Oceanographic processes in shelf and coastal regions are among the most relevant ones impacting human life, and at the same time they are difficult to analyze because of their intrinsic multi-disciplinary nature and the effects of boundary conditions.
In order to improve the knowledge of processes typical of these regions, there is a stronger need to proceed towards an integrated approach, i.e., combine numerical coupled systems (of ocean, wind, waves, biology and sediments) at limited scales, with data resulting from distributed coastal observatories (point-wise data from multi-variable buoys, high-frequency radar images, satellite images, drifters, AUVs, gliders, etc.), considering a wide range of aspects (tides, stratification, mixing, land boundaries, distributed run-off, river discharges, pollutants from densely populated areas, etc.).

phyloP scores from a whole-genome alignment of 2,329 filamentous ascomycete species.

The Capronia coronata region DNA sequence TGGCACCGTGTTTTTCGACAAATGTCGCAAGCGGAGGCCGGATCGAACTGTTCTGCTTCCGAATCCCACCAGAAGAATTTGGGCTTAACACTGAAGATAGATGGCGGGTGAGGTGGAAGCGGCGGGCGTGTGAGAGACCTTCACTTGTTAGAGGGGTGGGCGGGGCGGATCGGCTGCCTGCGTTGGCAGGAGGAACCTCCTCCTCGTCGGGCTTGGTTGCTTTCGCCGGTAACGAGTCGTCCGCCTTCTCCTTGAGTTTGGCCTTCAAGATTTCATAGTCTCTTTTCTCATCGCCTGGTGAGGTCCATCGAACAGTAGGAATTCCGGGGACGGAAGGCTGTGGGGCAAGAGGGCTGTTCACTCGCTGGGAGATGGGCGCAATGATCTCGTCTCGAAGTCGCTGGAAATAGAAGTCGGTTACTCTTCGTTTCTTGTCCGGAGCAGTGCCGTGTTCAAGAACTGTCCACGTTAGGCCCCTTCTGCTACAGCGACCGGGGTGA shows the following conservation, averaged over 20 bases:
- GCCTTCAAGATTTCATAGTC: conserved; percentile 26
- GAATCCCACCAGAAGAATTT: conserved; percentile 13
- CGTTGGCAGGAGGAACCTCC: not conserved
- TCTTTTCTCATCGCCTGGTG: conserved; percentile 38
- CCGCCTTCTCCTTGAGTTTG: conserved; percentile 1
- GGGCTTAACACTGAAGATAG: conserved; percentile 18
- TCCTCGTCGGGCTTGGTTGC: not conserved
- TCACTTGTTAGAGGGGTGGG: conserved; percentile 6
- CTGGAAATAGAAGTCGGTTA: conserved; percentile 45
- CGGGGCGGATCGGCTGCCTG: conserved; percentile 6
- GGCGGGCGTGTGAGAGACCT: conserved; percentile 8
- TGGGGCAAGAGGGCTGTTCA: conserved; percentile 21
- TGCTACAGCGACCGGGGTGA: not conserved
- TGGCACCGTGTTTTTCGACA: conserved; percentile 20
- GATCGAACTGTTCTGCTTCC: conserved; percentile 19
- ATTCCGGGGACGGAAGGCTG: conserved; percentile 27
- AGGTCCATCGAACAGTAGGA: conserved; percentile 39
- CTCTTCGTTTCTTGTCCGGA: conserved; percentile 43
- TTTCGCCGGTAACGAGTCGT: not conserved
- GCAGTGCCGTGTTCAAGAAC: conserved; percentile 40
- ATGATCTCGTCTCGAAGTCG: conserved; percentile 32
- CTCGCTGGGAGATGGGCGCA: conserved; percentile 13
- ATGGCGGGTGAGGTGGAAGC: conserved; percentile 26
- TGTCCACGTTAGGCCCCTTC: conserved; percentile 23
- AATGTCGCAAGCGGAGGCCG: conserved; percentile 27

These issues are even more relevant in a framework of changing climate: shallow coastal and transitional areas, wetlands and lagoons, coastal cities and valuable infrastructure are being threatened by potential impacts of climate-change-induced hazards (more frequent inundation of low-lying areas, exposure to accelerated sea-level rise, increased rates of coastal erosion), while they also very often represent sites where it is economically feasible to harvest renewable energy, or where state-of-the-art prototypes can be more readily deployed for specific studies.